The meta-question of the trillion-dollar coin is whether Democrats should strike back with their own inside-the-rules-but-outside-the-norms actions, recognizing (as Chris puts it) that "There is no way to unilaterally maintain norms."
We need to get a handle on this trend somehow, because it doesn't go anywhere good. That's one of the themes in Colleen McCullough's Masters of Rome series: Ultimately, even respect for the written law is just a norm. At some point you start to think, "Why shouldn't I stick my enemies' heads on spikes and display them in the Forum?"
... and racism
Republicans hate it when you point to the implicit racism in the intensity of their hatred for Obama and all his works. But Colin Powell went there Sunday on Meet the Press, talking about the "dark vein of intolerance" in the Republican Party. He pointed to voter suppression, to racial code phrases like "shucking and jiving" applied to Obama, and to Birtherism.
But racism is also part of the willingness to violate previously accepted norms (that I was just talking about). Republicans feel justified in doing things that just aren't done because (until now) electing and re-electing a black president just wasn't done. Racism is the ultimate root of the Tea Party certainty that we are in uncharted waters that require unprecedented means of resistance. Just voting and campaigning and giving money to your favored candidates isn't enough any more. We need to arm ourselves and prepare for "Second Amendment solutions" because ... because why, exactly?
If you doubt the racial subtext here, think about how different it would sound for a black CEO to threaten that if a white president's policy "goes one inch farther, I'm gonna start killin' people." Fox News would play that clip 24/7 for weeks.
... and you also might be interested inMitch McConnell might face a primary because of the fiscal cliff deal. Good news for Democrats? An Aiken/Mourdock Tea Party wacko is much more likely to lose this otherwise safe Kentucky senate seat to a Democrat (Ashley Judd?). Or bad news? If the minority leader goes down in a primary, no Republican will ever again compromise or negotiate.
The Greek economic crisis has taken on symbolic importance in this country; in any discussion of the deficit conservatives are bound to say that overspending is turning us into Greece. But Foreign Policy provides a seldom-mentioned tidbit:
the [Greek] state is facing a revenue crisis, in part because of rampant tax evasion. In 2012, the European Commission estimated the size of Greece's shadow economy to be 24 percent of GDP, resulting in an annual $13 billion loss in revenue.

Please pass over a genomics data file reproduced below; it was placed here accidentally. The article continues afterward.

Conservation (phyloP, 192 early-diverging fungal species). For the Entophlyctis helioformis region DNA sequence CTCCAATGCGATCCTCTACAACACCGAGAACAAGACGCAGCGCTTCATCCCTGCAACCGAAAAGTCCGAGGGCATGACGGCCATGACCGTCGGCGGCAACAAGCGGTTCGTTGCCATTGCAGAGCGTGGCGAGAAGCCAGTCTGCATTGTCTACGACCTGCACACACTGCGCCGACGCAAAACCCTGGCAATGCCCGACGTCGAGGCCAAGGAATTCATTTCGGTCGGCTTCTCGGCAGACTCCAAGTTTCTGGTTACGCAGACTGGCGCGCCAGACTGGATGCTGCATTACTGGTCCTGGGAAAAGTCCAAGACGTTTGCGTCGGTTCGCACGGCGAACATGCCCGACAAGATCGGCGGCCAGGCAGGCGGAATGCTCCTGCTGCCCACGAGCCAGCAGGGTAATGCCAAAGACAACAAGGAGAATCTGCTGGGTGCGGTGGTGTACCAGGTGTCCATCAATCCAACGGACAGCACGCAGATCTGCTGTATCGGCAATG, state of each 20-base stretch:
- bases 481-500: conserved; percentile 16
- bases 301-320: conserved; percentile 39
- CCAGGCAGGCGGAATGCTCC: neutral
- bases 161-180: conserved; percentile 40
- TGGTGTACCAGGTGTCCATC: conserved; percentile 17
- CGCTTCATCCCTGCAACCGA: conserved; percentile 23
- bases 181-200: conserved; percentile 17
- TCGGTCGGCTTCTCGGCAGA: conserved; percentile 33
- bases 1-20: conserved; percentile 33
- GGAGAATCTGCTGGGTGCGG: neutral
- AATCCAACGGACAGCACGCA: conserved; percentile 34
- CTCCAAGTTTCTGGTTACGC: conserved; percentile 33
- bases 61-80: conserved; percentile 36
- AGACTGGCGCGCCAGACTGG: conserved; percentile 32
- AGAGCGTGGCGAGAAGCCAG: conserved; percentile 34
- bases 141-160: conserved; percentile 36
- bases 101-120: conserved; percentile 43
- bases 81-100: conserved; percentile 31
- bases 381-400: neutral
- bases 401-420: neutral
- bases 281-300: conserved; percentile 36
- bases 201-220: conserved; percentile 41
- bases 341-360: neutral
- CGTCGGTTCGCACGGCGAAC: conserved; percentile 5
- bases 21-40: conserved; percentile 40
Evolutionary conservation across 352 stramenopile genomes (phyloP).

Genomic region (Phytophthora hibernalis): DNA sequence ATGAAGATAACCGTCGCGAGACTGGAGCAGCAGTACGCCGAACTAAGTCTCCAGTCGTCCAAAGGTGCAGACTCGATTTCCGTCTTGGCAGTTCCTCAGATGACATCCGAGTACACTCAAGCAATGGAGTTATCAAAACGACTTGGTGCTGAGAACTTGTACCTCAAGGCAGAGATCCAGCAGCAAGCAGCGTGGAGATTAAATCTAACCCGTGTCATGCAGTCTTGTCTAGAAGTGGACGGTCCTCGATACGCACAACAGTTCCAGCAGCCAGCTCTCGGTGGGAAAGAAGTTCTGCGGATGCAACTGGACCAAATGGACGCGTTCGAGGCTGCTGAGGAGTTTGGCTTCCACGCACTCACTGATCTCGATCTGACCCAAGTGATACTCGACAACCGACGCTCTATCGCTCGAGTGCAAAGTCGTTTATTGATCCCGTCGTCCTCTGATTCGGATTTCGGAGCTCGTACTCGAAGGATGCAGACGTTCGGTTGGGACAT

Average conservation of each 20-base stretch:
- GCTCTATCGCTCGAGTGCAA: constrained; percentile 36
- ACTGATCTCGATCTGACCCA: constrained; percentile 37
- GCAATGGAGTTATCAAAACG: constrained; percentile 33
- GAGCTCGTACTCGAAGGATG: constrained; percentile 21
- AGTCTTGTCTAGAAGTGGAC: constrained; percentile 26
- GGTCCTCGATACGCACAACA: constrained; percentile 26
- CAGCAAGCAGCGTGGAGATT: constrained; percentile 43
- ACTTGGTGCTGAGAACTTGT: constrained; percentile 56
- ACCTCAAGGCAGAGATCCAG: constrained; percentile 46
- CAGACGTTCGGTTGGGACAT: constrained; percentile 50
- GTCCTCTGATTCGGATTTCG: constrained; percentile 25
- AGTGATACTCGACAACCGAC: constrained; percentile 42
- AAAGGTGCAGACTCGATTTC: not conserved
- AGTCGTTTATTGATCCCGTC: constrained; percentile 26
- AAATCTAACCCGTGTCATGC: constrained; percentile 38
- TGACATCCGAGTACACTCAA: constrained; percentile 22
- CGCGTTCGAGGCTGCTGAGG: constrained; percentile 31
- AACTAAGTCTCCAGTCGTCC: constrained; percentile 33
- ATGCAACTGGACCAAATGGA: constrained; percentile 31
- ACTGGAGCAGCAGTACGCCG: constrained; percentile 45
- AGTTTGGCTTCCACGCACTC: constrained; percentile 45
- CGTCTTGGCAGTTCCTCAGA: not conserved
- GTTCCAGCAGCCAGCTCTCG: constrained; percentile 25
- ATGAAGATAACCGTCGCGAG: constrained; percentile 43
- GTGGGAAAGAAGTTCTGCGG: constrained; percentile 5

And the Center for American Progress amplifies:
when Greece is properly placed in the context of its EU partners and neighbors, it becomes clear that its spending is very much in line with European norms. ... In fact, total government spending for the European Union as a whole equaled 50.7 percent of GDP, actually a bit higher than Greece.
So Greece spends less of its national income on government programs than its sensible cousin Germany. And the Greek people work more. Maybe the lesson for the U.S. to learn from Greece isn't that the safety net is unsustainable. It's that you've got to collect taxes.
No matter how many disastrous gaffes they suffer, Republicans just can't stop talking about rape. This Democrat is no feminist prize either.
Remember Roy Moore, the "ten commandments judge" who lost his job as Chief Justice of the Alabama Supreme Court by defying federal court orders? He's back. The people of Alabama elected him chief justice again in November, and he was sworn in Friday. Remind me why we didn't let Alabama secede.
The White House's We the People project promises that if an online petition gets enough support
White House staff will review it, ensure it’s sent to the appropriate policy experts, and issue an official response.
Well, 34,000 people signed a petition asking for construction of a Death Star to begin by 2016. So the head of OMB's Science and Space Branch responded with these criticisms: The Death Star project would increase the deficit. It has a fatal design flaw exploitable by a one-man ship. Plus "The administration does not support blowing up planets."